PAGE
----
The hard work myth really is overdue for another busting! Talk to most parents who have given home education a good chance and ask them to compare it to their time when their children were in school and you are likely to find that they say that HE is at the very least, no harder than school. For example, you don't have to bustle out of bed in the mornings and iron a gym kit - you can stagger around in your pjs for quite a while if you really want to; you can go on holiday when it's cheaper and to museums etc when it's less frantic, and most importantly, you can pitch the information you provide to the interests and abilities of the learner, which makes everything easy. And don't forget, the HEing adult will probably find that he has plenty of time to himself and whatever home work he can dream up, as his children speed way ahead of him in their various specialities. Yes, home educating does affect you emotionally but it's James Bartholomew who has it when he wrote "For those who can find a way, home-educating is a glorious, liberating, empowering, profoundly fulfilling thing to do."
"4) The cost
All those trips out - to Pompeii and Oplontis, France and China, as James Bartholomew writes - cost money. So do the books, materials and even computer software."
Don't schooling parents provide this sort of thing then? Maybe not, and of course in their defence, it is often much cheaper to travel during the school term time and the HE community is generally good at finding ways of doing things on the cheap. We take Megabuses and do the Travel Lodge cheap stays, we swap and hand on resources, we raise cash in various ways, we give each other free internet tips.
"5) The knowledge you may lack.
If you choose to homeschool you need to make sure you can teach a wide variety of subjects, from science to geography."
When you say "you" of course this needn't be "you, singular". "you singular" can access the wide world and use anyone out there who might be of help and interest to your child.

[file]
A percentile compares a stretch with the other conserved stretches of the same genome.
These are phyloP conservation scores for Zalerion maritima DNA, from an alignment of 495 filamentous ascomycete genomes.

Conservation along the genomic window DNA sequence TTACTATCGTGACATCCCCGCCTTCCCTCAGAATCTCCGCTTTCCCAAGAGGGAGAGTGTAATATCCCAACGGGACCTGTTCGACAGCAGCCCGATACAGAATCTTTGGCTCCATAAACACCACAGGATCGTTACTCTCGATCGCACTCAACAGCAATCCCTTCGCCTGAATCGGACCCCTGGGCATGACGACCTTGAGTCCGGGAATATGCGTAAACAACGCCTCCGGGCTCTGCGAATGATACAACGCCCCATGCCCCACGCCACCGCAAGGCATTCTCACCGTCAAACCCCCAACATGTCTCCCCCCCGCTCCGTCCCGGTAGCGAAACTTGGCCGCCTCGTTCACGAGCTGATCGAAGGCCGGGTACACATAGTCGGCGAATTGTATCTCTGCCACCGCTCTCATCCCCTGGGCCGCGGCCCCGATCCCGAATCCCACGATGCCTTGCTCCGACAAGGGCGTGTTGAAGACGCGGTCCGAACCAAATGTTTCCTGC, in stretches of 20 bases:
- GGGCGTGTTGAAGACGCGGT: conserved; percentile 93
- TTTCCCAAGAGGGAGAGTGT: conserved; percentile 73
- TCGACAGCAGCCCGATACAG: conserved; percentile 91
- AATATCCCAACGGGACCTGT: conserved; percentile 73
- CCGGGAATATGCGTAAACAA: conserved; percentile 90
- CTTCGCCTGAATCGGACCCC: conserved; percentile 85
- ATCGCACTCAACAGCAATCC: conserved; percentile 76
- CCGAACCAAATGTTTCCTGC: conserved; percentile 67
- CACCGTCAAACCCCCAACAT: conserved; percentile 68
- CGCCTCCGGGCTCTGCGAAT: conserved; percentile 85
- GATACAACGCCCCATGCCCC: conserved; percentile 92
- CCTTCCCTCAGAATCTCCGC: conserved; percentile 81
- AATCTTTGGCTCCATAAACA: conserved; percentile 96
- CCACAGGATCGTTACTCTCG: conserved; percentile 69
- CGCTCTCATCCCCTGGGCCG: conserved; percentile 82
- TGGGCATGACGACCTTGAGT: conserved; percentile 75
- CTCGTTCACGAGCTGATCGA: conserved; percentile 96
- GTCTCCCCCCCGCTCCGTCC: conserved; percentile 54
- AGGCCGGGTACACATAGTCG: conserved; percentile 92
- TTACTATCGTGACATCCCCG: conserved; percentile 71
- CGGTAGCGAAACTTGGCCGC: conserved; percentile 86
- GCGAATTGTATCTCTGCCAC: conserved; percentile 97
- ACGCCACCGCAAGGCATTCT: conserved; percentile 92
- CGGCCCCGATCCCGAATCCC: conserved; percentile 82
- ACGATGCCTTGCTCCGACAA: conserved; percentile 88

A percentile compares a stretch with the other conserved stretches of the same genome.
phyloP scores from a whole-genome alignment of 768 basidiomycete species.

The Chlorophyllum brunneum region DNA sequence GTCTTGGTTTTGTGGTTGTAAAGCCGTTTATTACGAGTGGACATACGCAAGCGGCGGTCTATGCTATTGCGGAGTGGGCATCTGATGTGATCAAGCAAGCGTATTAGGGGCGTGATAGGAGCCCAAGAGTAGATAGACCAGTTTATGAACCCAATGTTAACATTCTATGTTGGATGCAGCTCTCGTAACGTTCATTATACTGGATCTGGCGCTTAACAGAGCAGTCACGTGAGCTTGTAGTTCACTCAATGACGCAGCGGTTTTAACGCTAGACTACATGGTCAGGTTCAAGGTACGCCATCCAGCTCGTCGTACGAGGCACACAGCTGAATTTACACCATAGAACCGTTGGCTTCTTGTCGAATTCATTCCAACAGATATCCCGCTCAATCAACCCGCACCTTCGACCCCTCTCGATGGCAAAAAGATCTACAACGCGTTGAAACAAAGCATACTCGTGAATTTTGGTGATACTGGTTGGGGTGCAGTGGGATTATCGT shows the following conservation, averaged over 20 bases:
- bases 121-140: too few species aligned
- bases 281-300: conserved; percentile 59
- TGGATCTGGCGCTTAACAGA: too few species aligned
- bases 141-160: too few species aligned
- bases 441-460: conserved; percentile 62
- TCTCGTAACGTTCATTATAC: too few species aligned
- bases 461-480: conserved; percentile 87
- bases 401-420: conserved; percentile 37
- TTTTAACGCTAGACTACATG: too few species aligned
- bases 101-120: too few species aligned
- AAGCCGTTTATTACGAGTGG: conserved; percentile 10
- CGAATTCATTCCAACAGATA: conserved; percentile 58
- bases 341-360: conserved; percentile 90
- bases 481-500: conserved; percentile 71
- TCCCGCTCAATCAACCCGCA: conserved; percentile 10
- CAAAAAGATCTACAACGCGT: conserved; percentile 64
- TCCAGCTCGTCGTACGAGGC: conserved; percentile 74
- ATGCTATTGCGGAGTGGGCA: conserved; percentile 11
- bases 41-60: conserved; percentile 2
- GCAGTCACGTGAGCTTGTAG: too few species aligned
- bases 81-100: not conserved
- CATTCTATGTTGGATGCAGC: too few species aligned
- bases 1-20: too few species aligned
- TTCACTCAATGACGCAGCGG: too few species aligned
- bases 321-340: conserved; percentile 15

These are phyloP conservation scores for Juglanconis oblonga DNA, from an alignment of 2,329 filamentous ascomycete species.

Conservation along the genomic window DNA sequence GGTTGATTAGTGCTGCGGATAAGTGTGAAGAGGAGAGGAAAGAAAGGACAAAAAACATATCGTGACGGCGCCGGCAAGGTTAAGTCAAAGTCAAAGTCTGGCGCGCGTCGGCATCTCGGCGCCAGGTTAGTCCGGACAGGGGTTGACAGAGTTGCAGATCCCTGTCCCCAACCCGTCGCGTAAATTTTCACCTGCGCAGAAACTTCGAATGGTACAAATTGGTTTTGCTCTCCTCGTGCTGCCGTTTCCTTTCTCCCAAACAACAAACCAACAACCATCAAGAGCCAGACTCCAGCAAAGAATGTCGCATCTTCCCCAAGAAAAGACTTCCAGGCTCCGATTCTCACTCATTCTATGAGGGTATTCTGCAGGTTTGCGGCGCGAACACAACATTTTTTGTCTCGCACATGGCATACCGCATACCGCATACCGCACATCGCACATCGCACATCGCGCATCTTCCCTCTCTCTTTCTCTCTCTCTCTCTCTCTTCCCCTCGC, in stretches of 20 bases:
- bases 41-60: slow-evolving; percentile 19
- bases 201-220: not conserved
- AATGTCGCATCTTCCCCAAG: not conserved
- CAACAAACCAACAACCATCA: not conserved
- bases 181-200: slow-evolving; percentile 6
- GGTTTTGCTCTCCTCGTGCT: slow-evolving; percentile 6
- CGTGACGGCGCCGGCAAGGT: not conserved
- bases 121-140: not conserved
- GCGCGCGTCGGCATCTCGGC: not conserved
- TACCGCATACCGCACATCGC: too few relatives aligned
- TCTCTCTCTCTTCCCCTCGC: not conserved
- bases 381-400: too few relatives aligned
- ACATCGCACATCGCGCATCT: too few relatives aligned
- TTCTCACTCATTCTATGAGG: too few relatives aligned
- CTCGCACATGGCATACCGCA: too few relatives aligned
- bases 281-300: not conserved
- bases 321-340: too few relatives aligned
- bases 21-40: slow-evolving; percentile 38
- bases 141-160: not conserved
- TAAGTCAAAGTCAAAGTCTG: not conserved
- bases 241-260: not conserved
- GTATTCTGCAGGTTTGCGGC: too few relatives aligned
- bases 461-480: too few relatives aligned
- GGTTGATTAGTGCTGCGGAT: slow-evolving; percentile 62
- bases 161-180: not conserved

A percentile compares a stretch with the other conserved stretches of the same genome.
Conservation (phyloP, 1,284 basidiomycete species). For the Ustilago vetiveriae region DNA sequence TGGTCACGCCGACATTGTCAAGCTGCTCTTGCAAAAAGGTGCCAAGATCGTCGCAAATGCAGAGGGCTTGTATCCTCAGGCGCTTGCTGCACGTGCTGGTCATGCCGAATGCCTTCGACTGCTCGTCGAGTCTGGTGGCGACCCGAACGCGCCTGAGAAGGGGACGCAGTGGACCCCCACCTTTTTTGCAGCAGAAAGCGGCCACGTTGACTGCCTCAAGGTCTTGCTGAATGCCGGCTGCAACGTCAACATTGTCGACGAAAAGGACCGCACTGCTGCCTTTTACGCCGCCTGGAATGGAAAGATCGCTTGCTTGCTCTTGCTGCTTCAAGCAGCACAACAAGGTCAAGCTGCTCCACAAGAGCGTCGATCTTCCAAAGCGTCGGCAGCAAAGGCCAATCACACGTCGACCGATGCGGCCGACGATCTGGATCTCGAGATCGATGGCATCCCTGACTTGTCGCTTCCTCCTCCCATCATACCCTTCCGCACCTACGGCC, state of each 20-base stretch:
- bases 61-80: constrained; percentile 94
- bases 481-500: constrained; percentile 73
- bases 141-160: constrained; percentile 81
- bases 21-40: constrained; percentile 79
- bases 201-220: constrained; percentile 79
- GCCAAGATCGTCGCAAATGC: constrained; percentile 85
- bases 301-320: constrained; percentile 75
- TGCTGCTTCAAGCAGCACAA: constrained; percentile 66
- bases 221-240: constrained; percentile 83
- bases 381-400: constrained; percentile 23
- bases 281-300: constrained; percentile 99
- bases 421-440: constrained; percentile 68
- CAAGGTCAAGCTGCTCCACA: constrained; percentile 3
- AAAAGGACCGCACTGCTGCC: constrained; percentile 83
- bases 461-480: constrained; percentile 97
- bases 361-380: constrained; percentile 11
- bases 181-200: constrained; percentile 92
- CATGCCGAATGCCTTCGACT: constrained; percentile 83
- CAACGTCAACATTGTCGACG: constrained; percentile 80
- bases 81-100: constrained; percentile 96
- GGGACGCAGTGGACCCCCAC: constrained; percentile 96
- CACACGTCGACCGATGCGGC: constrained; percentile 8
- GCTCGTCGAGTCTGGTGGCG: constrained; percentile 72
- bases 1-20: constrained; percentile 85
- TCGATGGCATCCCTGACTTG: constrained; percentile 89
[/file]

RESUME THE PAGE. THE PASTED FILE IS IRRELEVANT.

"6) The constant explanations of why you do it
Not the best disadvantage, I grant you, but if you start homeschooling your child, you will soon have to learn to develop a thick skin."
Yet this can be useful. Indeed, it seems that I have managed to develop such an impenetrable hide that I have got to the point that I'm hardly ever aware of using it nowadays. In truth, I find that I rarely have to explain myself in person any more. As often as not, I find that schooling parents feel they have to justify their choices to me.
"7) Your reasons for continuing if your children don't want to
What happens if they say they want to go to school? You have to know whom you are doing this for."
Easy peesy. No HEK we know is HEd against their will. Their parents would send their child to school if they wanted to go. Indeed this does happen.
"8) Your own teaching skills and patience
While it's true that you love your children, teaching them is completely different from simply looking after them. Are you sure you have the right skills and patience to do this?"
Yes, but a prospective HEor might benefit from finding out about how the whole process works in the real HE world, which is vastly different from the teaching process in school. Simply put, most sensible HEors set out to assist their children to learn whatever it is that their children want to learn. HE parents provide the necessary resources. As David Friedman (another famous HEor) put it " you throw stuff at them to see what sticks." This is a far more successful way of learning than the school model and it makes the whole thing so much easier. In this information age, you will probably find that your children rapidly outstrip you in their various specialisms.
"9) The extra stress and pressure when it comes to your relationship with your child
You are now no longer just your child's parent, but their teacher as well. It may be difficult to get the balance right."
No it isn't. All parents should see themselves as having a role in teaching their children. HE is simply a continuation of this natural process. It's school that is the artificial construct here. By way of some sort of personal testimony, tonight as I sit here, I honestly believe I couldn't be more in love and at ease with my children than I am already. However, this might not be the case if they had to go to a school that they didn't want to go to and where they were not happy. Now that WOULD put extra stress and pressure on my relationship with them.Should the personal testimony above be insufficiently convincing, it would be worth casting an eye of the research into home education in the UK that has been undertaken by Dr. Paula Rothermel, which can be found here.